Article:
Fraud & Security Alerts

Protecting Yourself from Identity Theft is Important

Your identity is one of the most valuable things you own. It’s important to keep your identity from being stolen by someone who can potentially harm your good name and financial well-being. Identity theft occurs when someone uses your name, address, Social Security Number, credit card or financial account numbers, passwords, and other personal information without your knowledge to commit fraud or other crimes. While the words may sound like a foreign language -- Phishing, Pharming, Vishing, Spyware, Dumpster Diving — they are actually techniques used by thieves to put your identity and finances at risk. And their attacks grow more frequent and sophisticated every year. Identity theft is the fastest growing crime in the United States. According to US Department of Justice statistics, it’s now passing drug trafficking as the number one crime in America.

How to protect your identity

The simple fact is you can protect yourself against most forms of identity theft. The first step is education. To make it easier to understand, we’ve divided identity theft into the five “Danger Zones.” Take a few moments to learn about each of the Danger Zones and the steps you can take to avoid being a victim. Watch the Video


8/16/2019 - Fraud Alert: Port-Out Scam

What Is a Port-Out Scam? 

If you want to switch cellphone carriers, you can typically bring your existing phone number with you—because who wants to get a new phone number if they don’t have to? No one, that’s who.

Now, imagine someone walking into a carrier store (or calling them) and pretending to be you. Without the proper security measures in place, this person could pretty easily steal your phone number and take it to a new carrier, effectively shutting off your phone service and taking control of your number. That’s pretty scary.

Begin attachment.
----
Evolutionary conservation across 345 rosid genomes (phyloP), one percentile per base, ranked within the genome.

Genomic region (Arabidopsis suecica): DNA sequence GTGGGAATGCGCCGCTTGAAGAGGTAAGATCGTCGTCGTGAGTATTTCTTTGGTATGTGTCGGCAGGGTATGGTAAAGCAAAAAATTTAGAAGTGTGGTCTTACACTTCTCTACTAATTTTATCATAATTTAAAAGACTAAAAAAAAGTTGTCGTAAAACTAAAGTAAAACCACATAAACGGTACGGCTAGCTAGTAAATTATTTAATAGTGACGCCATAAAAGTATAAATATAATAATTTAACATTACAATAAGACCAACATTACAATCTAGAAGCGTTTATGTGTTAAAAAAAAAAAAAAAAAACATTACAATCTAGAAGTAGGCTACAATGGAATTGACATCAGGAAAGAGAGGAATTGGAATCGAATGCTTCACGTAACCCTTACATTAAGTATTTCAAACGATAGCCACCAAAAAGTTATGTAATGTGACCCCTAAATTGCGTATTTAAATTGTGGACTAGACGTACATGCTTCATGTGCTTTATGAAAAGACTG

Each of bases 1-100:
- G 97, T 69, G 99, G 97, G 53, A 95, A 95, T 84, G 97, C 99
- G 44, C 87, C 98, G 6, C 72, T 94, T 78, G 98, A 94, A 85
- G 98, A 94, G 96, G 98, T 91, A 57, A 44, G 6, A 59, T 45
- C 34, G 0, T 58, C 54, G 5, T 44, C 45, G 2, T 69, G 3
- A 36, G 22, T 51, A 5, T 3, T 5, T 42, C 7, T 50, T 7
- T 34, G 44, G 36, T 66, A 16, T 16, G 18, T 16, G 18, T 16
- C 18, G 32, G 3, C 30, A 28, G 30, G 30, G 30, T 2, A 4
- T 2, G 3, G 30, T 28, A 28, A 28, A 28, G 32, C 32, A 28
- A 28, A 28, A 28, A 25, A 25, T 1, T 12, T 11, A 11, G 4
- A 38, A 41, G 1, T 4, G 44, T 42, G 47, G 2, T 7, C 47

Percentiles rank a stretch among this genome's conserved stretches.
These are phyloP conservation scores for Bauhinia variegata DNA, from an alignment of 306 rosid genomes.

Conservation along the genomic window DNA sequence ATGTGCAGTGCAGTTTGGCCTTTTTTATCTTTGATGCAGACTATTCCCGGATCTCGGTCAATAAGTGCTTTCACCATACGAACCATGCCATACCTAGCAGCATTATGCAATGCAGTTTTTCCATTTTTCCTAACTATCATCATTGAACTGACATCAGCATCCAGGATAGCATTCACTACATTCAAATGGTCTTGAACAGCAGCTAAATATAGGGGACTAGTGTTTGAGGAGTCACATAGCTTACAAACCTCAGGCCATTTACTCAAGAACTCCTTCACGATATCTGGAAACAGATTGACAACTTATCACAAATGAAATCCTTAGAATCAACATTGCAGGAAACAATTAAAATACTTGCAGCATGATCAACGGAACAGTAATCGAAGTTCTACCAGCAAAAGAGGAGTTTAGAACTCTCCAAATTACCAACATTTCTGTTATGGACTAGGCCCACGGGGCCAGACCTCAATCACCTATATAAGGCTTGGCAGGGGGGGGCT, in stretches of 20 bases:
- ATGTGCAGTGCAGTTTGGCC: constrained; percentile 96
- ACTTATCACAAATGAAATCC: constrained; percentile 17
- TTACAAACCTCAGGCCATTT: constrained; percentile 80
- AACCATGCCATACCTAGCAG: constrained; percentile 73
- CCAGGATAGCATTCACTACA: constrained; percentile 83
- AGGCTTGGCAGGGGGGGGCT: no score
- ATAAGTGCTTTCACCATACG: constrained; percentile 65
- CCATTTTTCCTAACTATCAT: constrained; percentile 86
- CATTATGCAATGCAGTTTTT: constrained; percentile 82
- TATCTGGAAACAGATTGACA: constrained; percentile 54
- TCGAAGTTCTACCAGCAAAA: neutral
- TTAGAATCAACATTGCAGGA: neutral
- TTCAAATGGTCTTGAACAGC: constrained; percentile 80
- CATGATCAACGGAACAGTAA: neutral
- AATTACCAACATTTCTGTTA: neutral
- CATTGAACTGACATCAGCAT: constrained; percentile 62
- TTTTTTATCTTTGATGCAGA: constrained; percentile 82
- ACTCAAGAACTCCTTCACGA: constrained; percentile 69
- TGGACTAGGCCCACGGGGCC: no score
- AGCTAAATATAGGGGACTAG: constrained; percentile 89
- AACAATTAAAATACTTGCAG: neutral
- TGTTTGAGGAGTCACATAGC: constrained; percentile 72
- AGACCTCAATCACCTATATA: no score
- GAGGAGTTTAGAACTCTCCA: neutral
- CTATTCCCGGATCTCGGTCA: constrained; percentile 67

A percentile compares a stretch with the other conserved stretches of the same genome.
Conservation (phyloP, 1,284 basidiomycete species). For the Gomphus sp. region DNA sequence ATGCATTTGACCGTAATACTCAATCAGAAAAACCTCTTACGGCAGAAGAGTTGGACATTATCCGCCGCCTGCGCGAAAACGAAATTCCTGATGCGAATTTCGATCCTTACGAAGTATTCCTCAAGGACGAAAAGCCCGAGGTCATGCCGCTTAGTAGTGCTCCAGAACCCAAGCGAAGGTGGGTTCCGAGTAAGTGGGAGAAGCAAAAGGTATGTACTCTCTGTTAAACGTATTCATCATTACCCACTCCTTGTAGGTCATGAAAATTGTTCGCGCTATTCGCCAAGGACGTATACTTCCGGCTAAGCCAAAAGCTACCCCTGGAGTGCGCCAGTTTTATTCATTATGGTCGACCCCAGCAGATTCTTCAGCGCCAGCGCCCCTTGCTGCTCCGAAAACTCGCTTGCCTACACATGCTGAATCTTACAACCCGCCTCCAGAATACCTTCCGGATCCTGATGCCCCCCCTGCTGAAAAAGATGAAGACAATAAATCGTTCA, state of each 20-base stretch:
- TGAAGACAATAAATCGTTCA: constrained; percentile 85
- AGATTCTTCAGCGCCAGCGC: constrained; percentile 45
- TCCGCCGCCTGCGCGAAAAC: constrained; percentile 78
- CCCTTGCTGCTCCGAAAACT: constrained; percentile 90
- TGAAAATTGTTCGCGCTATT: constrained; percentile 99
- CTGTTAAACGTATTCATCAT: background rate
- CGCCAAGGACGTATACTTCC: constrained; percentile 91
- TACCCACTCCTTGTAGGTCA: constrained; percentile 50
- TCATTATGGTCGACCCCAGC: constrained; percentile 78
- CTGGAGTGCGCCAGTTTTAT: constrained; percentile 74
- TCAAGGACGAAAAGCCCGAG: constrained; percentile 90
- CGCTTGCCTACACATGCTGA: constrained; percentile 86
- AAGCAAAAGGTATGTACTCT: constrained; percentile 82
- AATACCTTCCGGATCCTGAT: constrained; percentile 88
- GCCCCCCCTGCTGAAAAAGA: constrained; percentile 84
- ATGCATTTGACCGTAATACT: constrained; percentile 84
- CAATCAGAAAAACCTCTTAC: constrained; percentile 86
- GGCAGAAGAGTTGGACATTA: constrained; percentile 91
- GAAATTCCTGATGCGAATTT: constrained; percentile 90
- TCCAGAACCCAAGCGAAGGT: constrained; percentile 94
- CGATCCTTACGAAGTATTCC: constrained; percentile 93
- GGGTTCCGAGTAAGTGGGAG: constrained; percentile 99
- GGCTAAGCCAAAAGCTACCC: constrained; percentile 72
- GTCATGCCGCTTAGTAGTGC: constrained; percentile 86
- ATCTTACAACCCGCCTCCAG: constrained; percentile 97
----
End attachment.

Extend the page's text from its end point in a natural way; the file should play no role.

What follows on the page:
And that’s not the only type of porting scam in the wild today—there’s also something called a SIM swap scam (also called “SIM hijacking”) that works similarly, but instead of porting your number to a new carrier, the attacker simply pretends to be you and requests a new SIM card for your account. They get the SIM, they get access to your number.

And since only one SIM card can be attached to a number at any given point, it effectively disables your current SIM card. So while the tactic is slightly different, the end result is the same: your phone is disabled and someone else has your number as their own.

Why Is this a Big Deal?

While having your number hijacked and cell service terminated sounds like a headache, the implications are much deeper. Think about it: the hijacker just took control of your phone number, so they’re going to get access to all your calls and texts. Everything meant for your eyes or ears is now in the hands of a complete stranger. It makes my skin crawl just thinking about it.

And your private messages are the least of your worries. What if you use your phone number to receive text messages with security codes when you log into your bank account? That person now has access to any code sent to your phone, and can access your email, bank account, credit cards, and other super sensitive info.

That’s exactly why T-Mobile has recently starting warning its customers about this issue. While it’s possible this could happen with any carrier, a flaw in T-Mobile’s system made it easier for attackers to port any number from a post-paid account to a new carrier, and some users have had their numbers compromised and their bank accounts cleaned out.